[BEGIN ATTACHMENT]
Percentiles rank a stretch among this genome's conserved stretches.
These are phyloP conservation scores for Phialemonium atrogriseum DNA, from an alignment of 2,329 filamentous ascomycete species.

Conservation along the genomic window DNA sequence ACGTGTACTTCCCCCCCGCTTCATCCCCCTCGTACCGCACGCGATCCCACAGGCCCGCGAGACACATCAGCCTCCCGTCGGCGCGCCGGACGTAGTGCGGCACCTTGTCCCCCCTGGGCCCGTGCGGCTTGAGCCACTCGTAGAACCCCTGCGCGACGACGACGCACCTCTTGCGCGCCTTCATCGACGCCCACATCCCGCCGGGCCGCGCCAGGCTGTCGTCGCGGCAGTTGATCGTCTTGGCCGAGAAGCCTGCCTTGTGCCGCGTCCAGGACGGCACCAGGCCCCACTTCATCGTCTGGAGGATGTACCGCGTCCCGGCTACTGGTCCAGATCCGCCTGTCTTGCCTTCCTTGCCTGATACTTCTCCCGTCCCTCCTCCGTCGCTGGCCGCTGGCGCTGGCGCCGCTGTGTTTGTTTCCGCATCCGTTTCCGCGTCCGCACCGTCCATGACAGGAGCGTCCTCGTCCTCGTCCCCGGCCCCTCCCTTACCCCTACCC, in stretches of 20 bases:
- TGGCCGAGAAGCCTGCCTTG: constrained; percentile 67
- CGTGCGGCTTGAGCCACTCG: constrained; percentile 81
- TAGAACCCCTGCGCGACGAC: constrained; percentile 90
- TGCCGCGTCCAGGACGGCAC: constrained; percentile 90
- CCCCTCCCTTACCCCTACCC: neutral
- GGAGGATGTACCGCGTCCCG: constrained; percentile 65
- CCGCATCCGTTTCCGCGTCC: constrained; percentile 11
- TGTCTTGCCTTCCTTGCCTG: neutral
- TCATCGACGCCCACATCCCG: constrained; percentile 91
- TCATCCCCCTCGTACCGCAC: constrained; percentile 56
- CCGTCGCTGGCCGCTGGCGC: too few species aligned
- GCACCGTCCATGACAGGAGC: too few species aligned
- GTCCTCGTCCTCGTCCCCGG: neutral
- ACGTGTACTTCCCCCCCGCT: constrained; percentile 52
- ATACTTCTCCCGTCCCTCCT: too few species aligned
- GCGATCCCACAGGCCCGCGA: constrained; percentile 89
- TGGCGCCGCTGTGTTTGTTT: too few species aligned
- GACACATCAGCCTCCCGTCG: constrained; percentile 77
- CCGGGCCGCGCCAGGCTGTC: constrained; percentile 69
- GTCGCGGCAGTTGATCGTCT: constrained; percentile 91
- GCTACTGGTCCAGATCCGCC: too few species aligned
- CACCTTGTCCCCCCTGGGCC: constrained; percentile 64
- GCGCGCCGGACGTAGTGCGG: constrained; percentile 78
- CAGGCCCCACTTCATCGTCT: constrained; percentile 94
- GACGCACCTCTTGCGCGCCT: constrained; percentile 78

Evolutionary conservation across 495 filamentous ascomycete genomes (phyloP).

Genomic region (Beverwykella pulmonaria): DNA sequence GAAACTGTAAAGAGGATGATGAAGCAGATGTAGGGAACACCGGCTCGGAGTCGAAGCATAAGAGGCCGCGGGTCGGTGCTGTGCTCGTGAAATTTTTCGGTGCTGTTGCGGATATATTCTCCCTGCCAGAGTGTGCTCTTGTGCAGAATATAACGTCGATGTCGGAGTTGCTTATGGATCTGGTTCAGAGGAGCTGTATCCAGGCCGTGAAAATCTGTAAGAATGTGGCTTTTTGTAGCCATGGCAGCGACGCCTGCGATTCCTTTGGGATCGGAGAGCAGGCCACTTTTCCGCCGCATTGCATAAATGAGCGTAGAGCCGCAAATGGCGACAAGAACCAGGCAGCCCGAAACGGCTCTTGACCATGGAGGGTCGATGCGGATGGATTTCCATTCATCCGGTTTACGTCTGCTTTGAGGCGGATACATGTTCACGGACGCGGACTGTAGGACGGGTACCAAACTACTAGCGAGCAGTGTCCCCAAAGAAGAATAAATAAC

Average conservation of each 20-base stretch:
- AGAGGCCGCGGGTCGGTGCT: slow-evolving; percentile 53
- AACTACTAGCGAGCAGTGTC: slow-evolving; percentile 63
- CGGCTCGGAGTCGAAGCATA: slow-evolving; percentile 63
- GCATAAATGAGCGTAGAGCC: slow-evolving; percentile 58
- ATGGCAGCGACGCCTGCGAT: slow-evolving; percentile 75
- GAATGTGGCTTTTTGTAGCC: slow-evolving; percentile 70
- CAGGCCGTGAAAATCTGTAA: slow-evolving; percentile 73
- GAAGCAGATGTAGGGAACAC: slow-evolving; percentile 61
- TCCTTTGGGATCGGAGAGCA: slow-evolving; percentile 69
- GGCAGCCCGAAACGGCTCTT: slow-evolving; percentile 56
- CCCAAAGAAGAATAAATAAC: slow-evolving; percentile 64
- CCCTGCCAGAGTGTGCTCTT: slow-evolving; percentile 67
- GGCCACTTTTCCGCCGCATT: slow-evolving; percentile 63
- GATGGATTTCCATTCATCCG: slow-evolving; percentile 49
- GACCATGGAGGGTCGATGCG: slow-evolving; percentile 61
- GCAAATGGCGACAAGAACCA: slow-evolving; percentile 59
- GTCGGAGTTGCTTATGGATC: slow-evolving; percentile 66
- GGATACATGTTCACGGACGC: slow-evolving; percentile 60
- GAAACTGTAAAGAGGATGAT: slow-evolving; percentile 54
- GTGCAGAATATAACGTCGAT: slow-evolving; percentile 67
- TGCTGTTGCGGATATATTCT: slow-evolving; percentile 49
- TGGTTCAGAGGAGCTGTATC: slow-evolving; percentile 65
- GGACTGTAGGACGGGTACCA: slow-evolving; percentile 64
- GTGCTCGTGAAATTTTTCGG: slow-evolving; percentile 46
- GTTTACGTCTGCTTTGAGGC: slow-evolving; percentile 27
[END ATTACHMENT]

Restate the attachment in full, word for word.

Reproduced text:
Percentiles rank a stretch among this genome's conserved stretches.
These are phyloP conservation scores for Phialemonium atrogriseum DNA, from an alignment of 2,329 filamentous ascomycete species.

Conservation along the genomic window DNA sequence ACGTGTACTTCCCCCCCGCTTCATCCCCCTCGTACCGCACGCGATCCCACAGGCCCGCGAGACACATCAGCCTCCCGTCGGCGCGCCGGACGTAGTGCGGCACCTTGTCCCCCCTGGGCCCGTGCGGCTTGAGCCACTCGTAGAACCCCTGCGCGACGACGACGCACCTCTTGCGCGCCTTCATCGACGCCCACATCCCGCCGGGCCGCGCCAGGCTGTCGTCGCGGCAGTTGATCGTCTTGGCCGAGAAGCCTGCCTTGTGCCGCGTCCAGGACGGCACCAGGCCCCACTTCATCGTCTGGAGGATGTACCGCGTCCCGGCTACTGGTCCAGATCCGCCTGTCTTGCCTTCCTTGCCTGATACTTCTCCCGTCCCTCCTCCGTCGCTGGCCGCTGGCGCTGGCGCCGCTGTGTTTGTTTCCGCATCCGTTTCCGCGTCCGCACCGTCCATGACAGGAGCGTCCTCGTCCTCGTCCCCGGCCCCTCCCTTACCCCTACCC, in stretches of 20 bases:
- TGGCCGAGAAGCCTGCCTTG: constrained; percentile 67
- CGTGCGGCTTGAGCCACTCG: constrained; percentile 81
- TAGAACCCCTGCGCGACGAC: constrained; percentile 90
- TGCCGCGTCCAGGACGGCAC: constrained; percentile 90
- CCCCTCCCTTACCCCTACCC: neutral
- GGAGGATGTACCGCGTCCCG: constrained; percentile 65
- CCGCATCCGTTTCCGCGTCC: constrained; percentile 11
- TGTCTTGCCTTCCTTGCCTG: neutral
- TCATCGACGCCCACATCCCG: constrained; percentile 91
- TCATCCCCCTCGTACCGCAC: constrained; percentile 56
- CCGTCGCTGGCCGCTGGCGC: too few species aligned
- GCACCGTCCATGACAGGAGC: too few species aligned
- GTCCTCGTCCTCGTCCCCGG: neutral
- ACGTGTACTTCCCCCCCGCT: constrained; percentile 52
- ATACTTCTCCCGTCCCTCCT: too few species aligned
- GCGATCCCACAGGCCCGCGA: constrained; percentile 89
- TGGCGCCGCTGTGTTTGTTT: too few species aligned
- GACACATCAGCCTCCCGTCG: constrained; percentile 77
- CCGGGCCGCGCCAGGCTGTC: constrained; percentile 69
- GTCGCGGCAGTTGATCGTCT: constrained; percentile 91
- GCTACTGGTCCAGATCCGCC: too few species aligned
- CACCTTGTCCCCCCTGGGCC: constrained; percentile 64
- GCGCGCCGGACGTAGTGCGG: constrained; percentile 78
- CAGGCCCCACTTCATCGTCT: constrained; percentile 94
- GACGCACCTCTTGCGCGCCT: constrained; percentile 78

Evolutionary conservation across 495 filamentous ascomycete genomes (phyloP).

Genomic region (Beverwykella pulmonaria): DNA sequence GAAACTGTAAAGAGGATGATGAAGCAGATGTAGGGAACACCGGCTCGGAGTCGAAGCATAAGAGGCCGCGGGTCGGTGCTGTGCTCGTGAAATTTTTCGGTGCTGTTGCGGATATATTCTCCCTGCCAGAGTGTGCTCTTGTGCAGAATATAACGTCGATGTCGGAGTTGCTTATGGATCTGGTTCAGAGGAGCTGTATCCAGGCCGTGAAAATCTGTAAGAATGTGGCTTTTTGTAGCCATGGCAGCGACGCCTGCGATTCCTTTGGGATCGGAGAGCAGGCCACTTTTCCGCCGCATTGCATAAATGAGCGTAGAGCCGCAAATGGCGACAAGAACCAGGCAGCCCGAAACGGCTCTTGACCATGGAGGGTCGATGCGGATGGATTTCCATTCATCCGGTTTACGTCTGCTTTGAGGCGGATACATGTTCACGGACGCGGACTGTAGGACGGGTACCAAACTACTAGCGAGCAGTGTCCCCAAAGAAGAATAAATAAC

Average conservation of each 20-base stretch:
- AGAGGCCGCGGGTCGGTGCT: slow-evolving; percentile 53
- AACTACTAGCGAGCAGTGTC: slow-evolving; percentile 63
- CGGCTCGGAGTCGAAGCATA: slow-evolving; percentile 63
- GCATAAATGAGCGTAGAGCC: slow-evolving; percentile 58
- ATGGCAGCGACGCCTGCGAT: slow-evolving; percentile 75
- GAATGTGGCTTTTTGTAGCC: slow-evolving; percentile 70
- CAGGCCGTGAAAATCTGTAA: slow-evolving; percentile 73
- GAAGCAGATGTAGGGAACAC: slow-evolving; percentile 61
- TCCTTTGGGATCGGAGAGCA: slow-evolving; percentile 69
- GGCAGCCCGAAACGGCTCTT: slow-evolving; percentile 56
- CCCAAAGAAGAATAAATAAC: slow-evolving; percentile 64
- CCCTGCCAGAGTGTGCTCTT: slow-evolving; percentile 67
- GGCCACTTTTCCGCCGCATT: slow-evolving; percentile 63
- GATGGATTTCCATTCATCCG: slow-evolving; percentile 49
- GACCATGGAGGGTCGATGCG: slow-evolving; percentile 61
- GCAAATGGCGACAAGAACCA: slow-evolving; percentile 59
- GTCGGAGTTGCTTATGGATC: slow-evolving; percentile 66
- GGATACATGTTCACGGACGC: slow-evolving; percentile 60
- GAAACTGTAAAGAGGATGAT: slow-evolving; percentile 54
- GTGCAGAATATAACGTCGAT: slow-evolving; percentile 67
- TGCTGTTGCGGATATATTCT: slow-evolving; percentile 49
- TGGTTCAGAGGAGCTGTATC: slow-evolving; percentile 65
- GGACTGTAGGACGGGTACCA: slow-evolving; percentile 64
- GTGCTCGTGAAATTTTTCGG: slow-evolving; percentile 46
- GTTTACGTCTGCTTTGAGGC: slow-evolving; percentile 27